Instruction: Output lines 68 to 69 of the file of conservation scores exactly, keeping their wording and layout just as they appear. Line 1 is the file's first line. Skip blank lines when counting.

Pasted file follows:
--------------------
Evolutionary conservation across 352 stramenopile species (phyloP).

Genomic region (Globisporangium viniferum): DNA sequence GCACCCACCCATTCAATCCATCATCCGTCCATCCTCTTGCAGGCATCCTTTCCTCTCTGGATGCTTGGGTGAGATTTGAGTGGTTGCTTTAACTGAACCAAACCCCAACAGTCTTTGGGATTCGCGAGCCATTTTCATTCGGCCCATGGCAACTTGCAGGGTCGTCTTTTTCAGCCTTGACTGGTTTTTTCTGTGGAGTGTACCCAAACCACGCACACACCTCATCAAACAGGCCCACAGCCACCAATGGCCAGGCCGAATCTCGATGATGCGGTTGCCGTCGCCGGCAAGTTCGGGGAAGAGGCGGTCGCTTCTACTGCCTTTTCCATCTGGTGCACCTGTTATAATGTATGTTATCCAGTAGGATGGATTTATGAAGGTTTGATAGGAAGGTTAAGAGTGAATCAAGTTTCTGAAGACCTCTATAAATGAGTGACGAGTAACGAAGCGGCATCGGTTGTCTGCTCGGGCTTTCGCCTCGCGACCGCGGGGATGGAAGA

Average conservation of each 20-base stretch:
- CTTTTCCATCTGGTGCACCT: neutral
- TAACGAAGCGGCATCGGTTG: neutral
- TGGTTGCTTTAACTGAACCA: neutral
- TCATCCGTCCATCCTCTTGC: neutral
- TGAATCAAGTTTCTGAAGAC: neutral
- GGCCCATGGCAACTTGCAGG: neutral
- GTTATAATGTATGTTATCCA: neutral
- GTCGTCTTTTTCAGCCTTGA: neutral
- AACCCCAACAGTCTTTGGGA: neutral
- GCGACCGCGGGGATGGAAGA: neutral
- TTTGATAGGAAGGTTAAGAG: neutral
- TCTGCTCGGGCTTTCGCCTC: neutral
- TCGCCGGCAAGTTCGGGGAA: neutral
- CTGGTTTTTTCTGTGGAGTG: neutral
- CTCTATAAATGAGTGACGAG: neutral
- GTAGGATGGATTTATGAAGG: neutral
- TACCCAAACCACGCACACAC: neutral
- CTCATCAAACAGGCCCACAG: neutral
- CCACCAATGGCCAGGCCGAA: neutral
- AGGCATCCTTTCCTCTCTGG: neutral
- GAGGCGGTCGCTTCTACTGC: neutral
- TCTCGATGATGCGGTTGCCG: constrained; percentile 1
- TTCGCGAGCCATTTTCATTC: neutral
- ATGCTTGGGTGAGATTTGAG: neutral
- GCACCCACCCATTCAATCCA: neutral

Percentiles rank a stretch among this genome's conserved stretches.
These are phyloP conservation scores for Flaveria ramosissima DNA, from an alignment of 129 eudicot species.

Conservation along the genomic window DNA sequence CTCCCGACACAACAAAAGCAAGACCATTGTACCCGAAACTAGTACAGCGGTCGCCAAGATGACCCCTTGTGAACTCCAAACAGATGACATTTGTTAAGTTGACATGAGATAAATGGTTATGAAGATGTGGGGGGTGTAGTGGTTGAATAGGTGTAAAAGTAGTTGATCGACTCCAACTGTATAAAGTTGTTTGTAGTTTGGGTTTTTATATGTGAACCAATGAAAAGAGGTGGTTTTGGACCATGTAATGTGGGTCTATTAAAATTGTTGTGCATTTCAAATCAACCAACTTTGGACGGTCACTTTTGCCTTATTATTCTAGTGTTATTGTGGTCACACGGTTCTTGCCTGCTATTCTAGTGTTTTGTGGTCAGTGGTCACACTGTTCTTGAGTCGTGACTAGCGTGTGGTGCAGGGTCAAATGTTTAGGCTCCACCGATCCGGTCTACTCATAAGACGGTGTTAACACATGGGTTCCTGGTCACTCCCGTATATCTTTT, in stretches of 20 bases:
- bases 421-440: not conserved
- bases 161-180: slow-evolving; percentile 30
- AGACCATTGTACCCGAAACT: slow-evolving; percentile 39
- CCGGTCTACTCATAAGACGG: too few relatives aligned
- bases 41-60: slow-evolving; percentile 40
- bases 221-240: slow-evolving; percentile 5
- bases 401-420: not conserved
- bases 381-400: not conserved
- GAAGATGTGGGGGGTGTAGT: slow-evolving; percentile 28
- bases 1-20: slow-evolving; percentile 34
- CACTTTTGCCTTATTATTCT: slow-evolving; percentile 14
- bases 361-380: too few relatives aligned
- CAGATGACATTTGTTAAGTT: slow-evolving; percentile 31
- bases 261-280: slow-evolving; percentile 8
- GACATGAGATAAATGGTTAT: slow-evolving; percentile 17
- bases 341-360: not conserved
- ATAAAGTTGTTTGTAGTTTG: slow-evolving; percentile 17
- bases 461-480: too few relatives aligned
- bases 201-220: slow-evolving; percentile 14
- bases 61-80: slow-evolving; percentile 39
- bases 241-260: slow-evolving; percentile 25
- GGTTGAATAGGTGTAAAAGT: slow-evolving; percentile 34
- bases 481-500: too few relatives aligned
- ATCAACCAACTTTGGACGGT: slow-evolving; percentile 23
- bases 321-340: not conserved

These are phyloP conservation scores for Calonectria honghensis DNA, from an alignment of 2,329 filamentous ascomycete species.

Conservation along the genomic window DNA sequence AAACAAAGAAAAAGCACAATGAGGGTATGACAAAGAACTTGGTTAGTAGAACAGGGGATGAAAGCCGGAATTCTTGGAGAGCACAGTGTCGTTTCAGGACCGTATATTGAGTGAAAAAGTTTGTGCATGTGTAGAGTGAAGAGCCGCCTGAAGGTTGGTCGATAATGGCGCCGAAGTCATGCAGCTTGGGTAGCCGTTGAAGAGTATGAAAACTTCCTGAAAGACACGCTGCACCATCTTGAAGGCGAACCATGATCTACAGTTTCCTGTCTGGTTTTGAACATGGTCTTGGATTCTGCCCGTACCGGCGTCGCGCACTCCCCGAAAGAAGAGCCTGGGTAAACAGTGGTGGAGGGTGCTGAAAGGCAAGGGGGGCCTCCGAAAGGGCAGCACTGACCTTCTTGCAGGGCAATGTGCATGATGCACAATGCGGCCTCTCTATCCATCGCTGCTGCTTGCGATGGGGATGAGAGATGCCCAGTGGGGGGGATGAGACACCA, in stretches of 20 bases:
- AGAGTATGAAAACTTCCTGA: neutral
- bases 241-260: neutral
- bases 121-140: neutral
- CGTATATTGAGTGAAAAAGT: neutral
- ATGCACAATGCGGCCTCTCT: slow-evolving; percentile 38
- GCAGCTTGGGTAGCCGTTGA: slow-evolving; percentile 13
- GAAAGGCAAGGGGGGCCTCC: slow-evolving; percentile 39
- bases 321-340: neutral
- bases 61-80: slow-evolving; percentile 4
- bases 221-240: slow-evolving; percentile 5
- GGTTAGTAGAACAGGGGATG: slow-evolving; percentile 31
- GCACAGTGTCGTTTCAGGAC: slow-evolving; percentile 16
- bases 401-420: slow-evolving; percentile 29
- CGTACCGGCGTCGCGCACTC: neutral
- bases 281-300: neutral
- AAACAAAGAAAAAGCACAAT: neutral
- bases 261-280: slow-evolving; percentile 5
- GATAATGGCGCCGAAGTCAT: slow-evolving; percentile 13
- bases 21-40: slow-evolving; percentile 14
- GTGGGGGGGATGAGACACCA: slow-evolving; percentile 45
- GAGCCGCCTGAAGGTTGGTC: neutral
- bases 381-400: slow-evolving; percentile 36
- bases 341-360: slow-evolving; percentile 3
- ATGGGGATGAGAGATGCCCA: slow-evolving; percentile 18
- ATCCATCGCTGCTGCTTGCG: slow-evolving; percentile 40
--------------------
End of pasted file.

- bases 221-240: slow-evolving; percentile 5
- GGTTAGTAGAACAGGGGATG: slow-evolving; percentile 31